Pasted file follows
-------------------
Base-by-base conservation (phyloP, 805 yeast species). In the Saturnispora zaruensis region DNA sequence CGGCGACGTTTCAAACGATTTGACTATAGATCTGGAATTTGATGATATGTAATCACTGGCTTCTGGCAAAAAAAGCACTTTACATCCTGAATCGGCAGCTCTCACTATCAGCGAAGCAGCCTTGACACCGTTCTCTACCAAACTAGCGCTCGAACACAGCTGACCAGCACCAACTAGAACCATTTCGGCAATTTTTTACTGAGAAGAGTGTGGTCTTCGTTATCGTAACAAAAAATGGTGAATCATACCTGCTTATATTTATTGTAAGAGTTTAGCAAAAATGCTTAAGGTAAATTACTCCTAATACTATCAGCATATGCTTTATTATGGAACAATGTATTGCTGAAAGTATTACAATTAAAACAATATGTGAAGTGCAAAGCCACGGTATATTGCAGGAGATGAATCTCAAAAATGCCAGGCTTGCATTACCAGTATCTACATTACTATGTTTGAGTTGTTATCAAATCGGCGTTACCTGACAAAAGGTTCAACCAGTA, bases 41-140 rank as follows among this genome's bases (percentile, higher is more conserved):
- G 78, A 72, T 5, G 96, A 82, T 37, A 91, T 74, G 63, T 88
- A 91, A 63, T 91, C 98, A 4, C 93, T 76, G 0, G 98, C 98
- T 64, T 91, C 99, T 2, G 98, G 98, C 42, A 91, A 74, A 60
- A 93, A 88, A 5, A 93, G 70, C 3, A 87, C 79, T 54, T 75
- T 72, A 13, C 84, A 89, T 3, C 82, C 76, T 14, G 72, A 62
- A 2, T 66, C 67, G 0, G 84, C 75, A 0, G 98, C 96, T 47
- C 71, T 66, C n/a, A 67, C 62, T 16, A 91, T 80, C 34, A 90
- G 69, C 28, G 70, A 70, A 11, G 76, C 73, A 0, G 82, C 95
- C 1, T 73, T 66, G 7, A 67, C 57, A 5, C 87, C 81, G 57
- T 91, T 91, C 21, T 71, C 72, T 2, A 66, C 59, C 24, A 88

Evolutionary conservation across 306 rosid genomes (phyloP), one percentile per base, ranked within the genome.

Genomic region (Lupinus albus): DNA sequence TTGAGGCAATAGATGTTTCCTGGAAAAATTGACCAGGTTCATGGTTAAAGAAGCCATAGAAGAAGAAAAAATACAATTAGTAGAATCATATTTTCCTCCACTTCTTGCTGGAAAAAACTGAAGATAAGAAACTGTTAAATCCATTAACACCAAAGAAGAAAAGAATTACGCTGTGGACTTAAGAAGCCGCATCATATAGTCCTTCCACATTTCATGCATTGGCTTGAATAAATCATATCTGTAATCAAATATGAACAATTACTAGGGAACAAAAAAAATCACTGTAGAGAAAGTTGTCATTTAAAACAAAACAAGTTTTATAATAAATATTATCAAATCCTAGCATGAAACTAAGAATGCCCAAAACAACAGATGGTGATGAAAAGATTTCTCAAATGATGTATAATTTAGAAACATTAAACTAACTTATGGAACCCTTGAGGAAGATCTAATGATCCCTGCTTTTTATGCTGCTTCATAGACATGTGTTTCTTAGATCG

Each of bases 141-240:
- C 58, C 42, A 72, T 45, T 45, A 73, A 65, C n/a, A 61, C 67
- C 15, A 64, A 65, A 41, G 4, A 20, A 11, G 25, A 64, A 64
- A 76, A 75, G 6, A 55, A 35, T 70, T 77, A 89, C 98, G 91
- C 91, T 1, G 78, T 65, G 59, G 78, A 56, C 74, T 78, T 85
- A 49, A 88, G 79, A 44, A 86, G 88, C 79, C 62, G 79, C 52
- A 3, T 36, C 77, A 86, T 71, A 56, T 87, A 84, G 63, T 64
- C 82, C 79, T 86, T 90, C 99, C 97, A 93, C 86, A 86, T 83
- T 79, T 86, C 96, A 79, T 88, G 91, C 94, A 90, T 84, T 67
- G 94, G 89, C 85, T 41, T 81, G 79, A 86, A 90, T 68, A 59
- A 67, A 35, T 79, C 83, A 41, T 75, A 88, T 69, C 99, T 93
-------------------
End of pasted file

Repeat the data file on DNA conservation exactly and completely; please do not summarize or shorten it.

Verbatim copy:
Base-by-base conservation (phyloP, 805 yeast species). In the Saturnispora zaruensis region DNA sequence CGGCGACGTTTCAAACGATTTGACTATAGATCTGGAATTTGATGATATGTAATCACTGGCTTCTGGCAAAAAAAGCACTTTACATCCTGAATCGGCAGCTCTCACTATCAGCGAAGCAGCCTTGACACCGTTCTCTACCAAACTAGCGCTCGAACACAGCTGACCAGCACCAACTAGAACCATTTCGGCAATTTTTTACTGAGAAGAGTGTGGTCTTCGTTATCGTAACAAAAAATGGTGAATCATACCTGCTTATATTTATTGTAAGAGTTTAGCAAAAATGCTTAAGGTAAATTACTCCTAATACTATCAGCATATGCTTTATTATGGAACAATGTATTGCTGAAAGTATTACAATTAAAACAATATGTGAAGTGCAAAGCCACGGTATATTGCAGGAGATGAATCTCAAAAATGCCAGGCTTGCATTACCAGTATCTACATTACTATGTTTGAGTTGTTATCAAATCGGCGTTACCTGACAAAAGGTTCAACCAGTA, bases 41-140 rank as follows among this genome's bases (percentile, higher is more conserved):
- G 78, A 72, T 5, G 96, A 82, T 37, A 91, T 74, G 63, T 88
- A 91, A 63, T 91, C 98, A 4, C 93, T 76, G 0, G 98, C 98
- T 64, T 91, C 99, T 2, G 98, G 98, C 42, A 91, A 74, A 60
- A 93, A 88, A 5, A 93, G 70, C 3, A 87, C 79, T 54, T 75
- T 72, A 13, C 84, A 89, T 3, C 82, C 76, T 14, G 72, A 62
- A 2, T 66, C 67, G 0, G 84, C 75, A 0, G 98, C 96, T 47
- C 71, T 66, C n/a, A 67, C 62, T 16, A 91, T 80, C 34, A 90
- G 69, C 28, G 70, A 70, A 11, G 76, C 73, A 0, G 82, C 95
- C 1, T 73, T 66, G 7, A 67, C 57, A 5, C 87, C 81, G 57
- T 91, T 91, C 21, T 71, C 72, T 2, A 66, C 59, C 24, A 88

Evolutionary conservation across 306 rosid genomes (phyloP), one percentile per base, ranked within the genome.

Genomic region (Lupinus albus): DNA sequence TTGAGGCAATAGATGTTTCCTGGAAAAATTGACCAGGTTCATGGTTAAAGAAGCCATAGAAGAAGAAAAAATACAATTAGTAGAATCATATTTTCCTCCACTTCTTGCTGGAAAAAACTGAAGATAAGAAACTGTTAAATCCATTAACACCAAAGAAGAAAAGAATTACGCTGTGGACTTAAGAAGCCGCATCATATAGTCCTTCCACATTTCATGCATTGGCTTGAATAAATCATATCTGTAATCAAATATGAACAATTACTAGGGAACAAAAAAAATCACTGTAGAGAAAGTTGTCATTTAAAACAAAACAAGTTTTATAATAAATATTATCAAATCCTAGCATGAAACTAAGAATGCCCAAAACAACAGATGGTGATGAAAAGATTTCTCAAATGATGTATAATTTAGAAACATTAAACTAACTTATGGAACCCTTGAGGAAGATCTAATGATCCCTGCTTTTTATGCTGCTTCATAGACATGTGTTTCTTAGATCG

Each of bases 141-240:
- C 58, C 42, A 72, T 45, T 45, A 73, A 65, C n/a, A 61, C 67
- C 15, A 64, A 65, A 41, G 4, A 20, A 11, G 25, A 64, A 64
- A 76, A 75, G 6, A 55, A 35, T 70, T 77, A 89, C 98, G 91
- C 91, T 1, G 78, T 65, G 59, G 78, A 56, C 74, T 78, T 85
- A 49, A 88, G 79, A 44, A 86, G 88, C 79, C 62, G 79, C 52
- A 3, T 36, C 77, A 86, T 71, A 56, T 87, A 84, G 63, T 64
- C 82, C 79, T 86, T 90, C 99, C 97, A 93, C 86, A 86, T 83
- T 79, T 86, C 96, A 79, T 88, G 91, C 94, A 90, T 84, T 67
- G 94, G 89, C 85, T 41, T 81, G 79, A 86, A 90, T 68, A 59
- A 67, A 35, T 79, C 83, A 41, T 75, A 88, T 69, C 99, T 93